By  on January 6, 2009

LONDON — Waterford Wedgwood plc is the latest British firm to fall victim to the credit crunch.

The Ireland-based company that produces Wedgwood tableware, Royal Doulton china and Waterford crystal placed its U.K. and Irish divisions into administration and receivership, the U.K. equivalent of Chapter 11, on Monday.

The company, founded in 1759, manufactures its own lines of tableware and crystal glassware, alongside ranges created by designers including Marc Jacobs, John Rocha, Vera Wang, Jasper Conran and Martha Stewart.

Administrators at Deloitte said poor trading conditions meant the company had not been able to complete its planned financial restructuring. The company also failed to find a buyer, which finally forced it to seek administrative protection.

A spokesman for Waterford Wedgwood told WWD Monday that administrators intend to run the business as normal while the company continues to look for a buyer, and added there was “no reason why” the designers’ lines would be impacted.

The spokesman added the company’s U.S. division would not be affected by the U.K. and Ireland businesses going into administration. “We will be continuing to trade the business as a going concern,” said Angus Martin, joint administrator at Deloitte.

“Waterford, Wedgwood and Royal Doulton are quintessentially classic brands that represent a high-quality product steeped in history,” he added. “The administration team will be working closely with management, customers and suppliers during this time to ensure operations continue whilst a sale of the business is sought.”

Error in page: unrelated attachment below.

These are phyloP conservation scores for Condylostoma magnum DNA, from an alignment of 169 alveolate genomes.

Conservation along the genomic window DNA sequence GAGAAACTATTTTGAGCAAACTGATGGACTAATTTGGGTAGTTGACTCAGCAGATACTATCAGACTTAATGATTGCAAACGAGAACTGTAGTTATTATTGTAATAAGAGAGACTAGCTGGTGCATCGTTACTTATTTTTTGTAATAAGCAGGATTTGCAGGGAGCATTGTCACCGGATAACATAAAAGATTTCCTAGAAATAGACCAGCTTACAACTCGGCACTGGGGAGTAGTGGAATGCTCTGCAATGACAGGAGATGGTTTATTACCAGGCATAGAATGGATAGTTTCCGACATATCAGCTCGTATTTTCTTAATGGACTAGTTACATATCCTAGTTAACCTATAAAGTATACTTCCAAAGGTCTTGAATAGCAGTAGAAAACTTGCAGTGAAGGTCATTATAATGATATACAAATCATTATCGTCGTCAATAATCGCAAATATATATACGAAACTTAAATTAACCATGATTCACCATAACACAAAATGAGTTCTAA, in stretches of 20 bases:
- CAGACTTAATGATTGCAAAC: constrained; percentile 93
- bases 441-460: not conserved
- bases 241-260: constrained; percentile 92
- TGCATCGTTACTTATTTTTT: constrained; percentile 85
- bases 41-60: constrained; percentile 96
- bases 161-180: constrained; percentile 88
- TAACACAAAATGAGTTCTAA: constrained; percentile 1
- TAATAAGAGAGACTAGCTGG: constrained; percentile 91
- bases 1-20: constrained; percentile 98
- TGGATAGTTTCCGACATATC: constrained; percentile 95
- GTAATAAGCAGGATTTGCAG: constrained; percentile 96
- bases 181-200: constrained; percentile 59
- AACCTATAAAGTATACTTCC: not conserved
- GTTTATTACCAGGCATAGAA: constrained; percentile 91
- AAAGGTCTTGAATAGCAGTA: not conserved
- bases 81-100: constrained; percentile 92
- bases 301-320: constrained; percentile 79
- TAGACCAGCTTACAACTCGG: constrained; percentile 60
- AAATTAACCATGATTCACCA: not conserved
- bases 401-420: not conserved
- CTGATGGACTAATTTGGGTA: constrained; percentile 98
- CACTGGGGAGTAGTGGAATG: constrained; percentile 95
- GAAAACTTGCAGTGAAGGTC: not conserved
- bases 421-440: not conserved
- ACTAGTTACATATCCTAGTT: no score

The company has 19 stores in the U.K., alongside 120 retail concessions in the region. Its U.K. business employs around 1,900, while worldwide Waterford Wedgwood employs over 7,000.

Waterford Wedgwood was formed when British businessman Anthony O’Reilly merged Irish crystal manufacturer Waterford with iconic British china brand Wedgwood in 1986 in a drive to build a major luxury goods group focused on home and related products. Waterford Wedgwood expanded into such areas as pots and pans through the purchase of All-Clad and O’Reilly claimed he saw potential to push into other luxury goods sectors such as leather goods. But the firm failed to realize those goals, All-Clad eventually was sold and much of Waterford Wedgwood’s production is now outside the U.K. and Ireland. O’Reilly and his brother-in-law, Peter Goulandris, who still own over half the company’s shares, have resigned as directors, as has the rest of the board.

In recent weeks such companies as Woolworths, Hardy Amies, Ghost, Allegra Hicks, Marchpole, tea merchant Whittards of Chelsea and china suppliers Royal Worcester and Spode have all gone into receivership. Woolworths is closing all its stores, having failed to find a buyer, while the other firms have found or are in the process of seeking buyers.

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